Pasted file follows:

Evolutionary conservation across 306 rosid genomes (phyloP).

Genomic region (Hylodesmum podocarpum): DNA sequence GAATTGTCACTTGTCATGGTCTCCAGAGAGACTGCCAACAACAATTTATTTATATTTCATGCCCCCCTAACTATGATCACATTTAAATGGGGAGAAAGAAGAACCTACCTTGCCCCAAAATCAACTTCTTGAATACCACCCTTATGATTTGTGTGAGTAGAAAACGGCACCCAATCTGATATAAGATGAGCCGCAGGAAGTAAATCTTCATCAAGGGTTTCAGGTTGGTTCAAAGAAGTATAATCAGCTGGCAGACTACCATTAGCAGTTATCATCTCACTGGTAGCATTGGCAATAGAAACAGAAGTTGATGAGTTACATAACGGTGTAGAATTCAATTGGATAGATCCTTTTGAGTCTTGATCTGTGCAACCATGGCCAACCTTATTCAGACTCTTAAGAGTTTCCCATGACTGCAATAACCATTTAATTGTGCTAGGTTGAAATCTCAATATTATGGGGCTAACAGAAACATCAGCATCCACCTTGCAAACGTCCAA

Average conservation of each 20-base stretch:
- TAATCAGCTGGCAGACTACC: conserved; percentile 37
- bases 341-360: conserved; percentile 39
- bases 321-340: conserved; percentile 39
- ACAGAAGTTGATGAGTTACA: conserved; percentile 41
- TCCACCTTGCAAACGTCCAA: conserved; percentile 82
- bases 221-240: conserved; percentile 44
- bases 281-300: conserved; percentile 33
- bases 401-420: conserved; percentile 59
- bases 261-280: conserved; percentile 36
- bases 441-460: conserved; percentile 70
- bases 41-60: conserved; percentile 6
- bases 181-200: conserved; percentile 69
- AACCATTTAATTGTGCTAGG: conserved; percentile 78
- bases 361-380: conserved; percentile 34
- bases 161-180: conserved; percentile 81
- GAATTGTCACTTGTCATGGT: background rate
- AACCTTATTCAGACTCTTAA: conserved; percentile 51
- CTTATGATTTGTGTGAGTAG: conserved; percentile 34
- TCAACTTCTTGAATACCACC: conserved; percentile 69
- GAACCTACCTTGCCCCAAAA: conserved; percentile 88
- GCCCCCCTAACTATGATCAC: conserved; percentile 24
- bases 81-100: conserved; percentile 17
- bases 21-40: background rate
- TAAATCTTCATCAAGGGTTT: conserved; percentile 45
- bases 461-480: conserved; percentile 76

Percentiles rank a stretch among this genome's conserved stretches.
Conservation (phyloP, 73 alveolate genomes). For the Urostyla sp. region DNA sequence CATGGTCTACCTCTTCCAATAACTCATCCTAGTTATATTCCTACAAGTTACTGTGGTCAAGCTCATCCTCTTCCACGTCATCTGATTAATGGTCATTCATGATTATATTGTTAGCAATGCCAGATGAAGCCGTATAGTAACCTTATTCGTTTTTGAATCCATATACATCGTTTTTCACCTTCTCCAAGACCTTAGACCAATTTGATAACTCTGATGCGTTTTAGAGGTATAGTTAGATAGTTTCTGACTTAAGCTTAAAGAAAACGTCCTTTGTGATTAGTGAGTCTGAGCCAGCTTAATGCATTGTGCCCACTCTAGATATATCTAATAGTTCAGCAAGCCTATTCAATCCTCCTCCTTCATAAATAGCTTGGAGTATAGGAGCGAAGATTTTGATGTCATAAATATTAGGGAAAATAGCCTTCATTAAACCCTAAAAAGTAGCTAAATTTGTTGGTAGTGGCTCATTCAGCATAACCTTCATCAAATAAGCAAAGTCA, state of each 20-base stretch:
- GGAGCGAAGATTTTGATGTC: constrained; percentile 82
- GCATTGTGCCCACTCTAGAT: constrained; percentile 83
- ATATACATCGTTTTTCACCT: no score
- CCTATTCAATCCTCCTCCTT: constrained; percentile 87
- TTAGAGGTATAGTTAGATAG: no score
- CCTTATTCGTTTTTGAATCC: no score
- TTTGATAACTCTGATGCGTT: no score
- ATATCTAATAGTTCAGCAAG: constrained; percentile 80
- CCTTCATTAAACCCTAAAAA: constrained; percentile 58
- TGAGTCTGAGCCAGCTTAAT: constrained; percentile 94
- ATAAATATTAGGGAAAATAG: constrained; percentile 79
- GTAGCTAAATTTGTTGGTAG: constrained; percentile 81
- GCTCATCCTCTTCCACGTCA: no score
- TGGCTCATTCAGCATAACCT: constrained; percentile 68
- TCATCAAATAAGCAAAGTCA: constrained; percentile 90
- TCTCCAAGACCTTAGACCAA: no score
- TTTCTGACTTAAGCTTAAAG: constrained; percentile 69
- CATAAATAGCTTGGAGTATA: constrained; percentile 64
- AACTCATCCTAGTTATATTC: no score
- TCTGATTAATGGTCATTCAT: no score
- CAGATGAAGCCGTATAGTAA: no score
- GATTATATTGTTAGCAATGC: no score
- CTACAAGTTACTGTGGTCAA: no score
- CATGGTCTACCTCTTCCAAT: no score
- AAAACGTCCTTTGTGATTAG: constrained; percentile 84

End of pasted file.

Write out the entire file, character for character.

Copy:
Evolutionary conservation across 306 rosid genomes (phyloP).

Genomic region (Hylodesmum podocarpum): DNA sequence GAATTGTCACTTGTCATGGTCTCCAGAGAGACTGCCAACAACAATTTATTTATATTTCATGCCCCCCTAACTATGATCACATTTAAATGGGGAGAAAGAAGAACCTACCTTGCCCCAAAATCAACTTCTTGAATACCACCCTTATGATTTGTGTGAGTAGAAAACGGCACCCAATCTGATATAAGATGAGCCGCAGGAAGTAAATCTTCATCAAGGGTTTCAGGTTGGTTCAAAGAAGTATAATCAGCTGGCAGACTACCATTAGCAGTTATCATCTCACTGGTAGCATTGGCAATAGAAACAGAAGTTGATGAGTTACATAACGGTGTAGAATTCAATTGGATAGATCCTTTTGAGTCTTGATCTGTGCAACCATGGCCAACCTTATTCAGACTCTTAAGAGTTTCCCATGACTGCAATAACCATTTAATTGTGCTAGGTTGAAATCTCAATATTATGGGGCTAACAGAAACATCAGCATCCACCTTGCAAACGTCCAA

Average conservation of each 20-base stretch:
- TAATCAGCTGGCAGACTACC: conserved; percentile 37
- bases 341-360: conserved; percentile 39
- bases 321-340: conserved; percentile 39
- ACAGAAGTTGATGAGTTACA: conserved; percentile 41
- TCCACCTTGCAAACGTCCAA: conserved; percentile 82
- bases 221-240: conserved; percentile 44
- bases 281-300: conserved; percentile 33
- bases 401-420: conserved; percentile 59
- bases 261-280: conserved; percentile 36
- bases 441-460: conserved; percentile 70
- bases 41-60: conserved; percentile 6
- bases 181-200: conserved; percentile 69
- AACCATTTAATTGTGCTAGG: conserved; percentile 78
- bases 361-380: conserved; percentile 34
- bases 161-180: conserved; percentile 81
- GAATTGTCACTTGTCATGGT: background rate
- AACCTTATTCAGACTCTTAA: conserved; percentile 51
- CTTATGATTTGTGTGAGTAG: conserved; percentile 34
- TCAACTTCTTGAATACCACC: conserved; percentile 69
- GAACCTACCTTGCCCCAAAA: conserved; percentile 88
- GCCCCCCTAACTATGATCAC: conserved; percentile 24
- bases 81-100: conserved; percentile 17
- bases 21-40: background rate
- TAAATCTTCATCAAGGGTTT: conserved; percentile 45
- bases 461-480: conserved; percentile 76

Percentiles rank a stretch among this genome's conserved stretches.
Conservation (phyloP, 73 alveolate genomes). For the Urostyla sp. region DNA sequence CATGGTCTACCTCTTCCAATAACTCATCCTAGTTATATTCCTACAAGTTACTGTGGTCAAGCTCATCCTCTTCCACGTCATCTGATTAATGGTCATTCATGATTATATTGTTAGCAATGCCAGATGAAGCCGTATAGTAACCTTATTCGTTTTTGAATCCATATACATCGTTTTTCACCTTCTCCAAGACCTTAGACCAATTTGATAACTCTGATGCGTTTTAGAGGTATAGTTAGATAGTTTCTGACTTAAGCTTAAAGAAAACGTCCTTTGTGATTAGTGAGTCTGAGCCAGCTTAATGCATTGTGCCCACTCTAGATATATCTAATAGTTCAGCAAGCCTATTCAATCCTCCTCCTTCATAAATAGCTTGGAGTATAGGAGCGAAGATTTTGATGTCATAAATATTAGGGAAAATAGCCTTCATTAAACCCTAAAAAGTAGCTAAATTTGTTGGTAGTGGCTCATTCAGCATAACCTTCATCAAATAAGCAAAGTCA, state of each 20-base stretch:
- GGAGCGAAGATTTTGATGTC: constrained; percentile 82
- GCATTGTGCCCACTCTAGAT: constrained; percentile 83
- ATATACATCGTTTTTCACCT: no score
- CCTATTCAATCCTCCTCCTT: constrained; percentile 87
- TTAGAGGTATAGTTAGATAG: no score
- CCTTATTCGTTTTTGAATCC: no score
- TTTGATAACTCTGATGCGTT: no score
- ATATCTAATAGTTCAGCAAG: constrained; percentile 80
- CCTTCATTAAACCCTAAAAA: constrained; percentile 58
- TGAGTCTGAGCCAGCTTAAT: constrained; percentile 94
- ATAAATATTAGGGAAAATAG: constrained; percentile 79
- GTAGCTAAATTTGTTGGTAG: constrained; percentile 81
- GCTCATCCTCTTCCACGTCA: no score
- TGGCTCATTCAGCATAACCT: constrained; percentile 68
- TCATCAAATAAGCAAAGTCA: constrained; percentile 90
- TCTCCAAGACCTTAGACCAA: no score
- TTTCTGACTTAAGCTTAAAG: constrained; percentile 69
- CATAAATAGCTTGGAGTATA: constrained; percentile 64
- AACTCATCCTAGTTATATTC: no score
- TCTGATTAATGGTCATTCAT: no score
- CAGATGAAGCCGTATAGTAA: no score
- GATTATATTGTTAGCAATGC: no score
- CTACAAGTTACTGTGGTCAA: no score
- CATGGTCTACCTCTTCCAAT: no score
- AAAACGTCCTTTGTGATTAG: constrained; percentile 84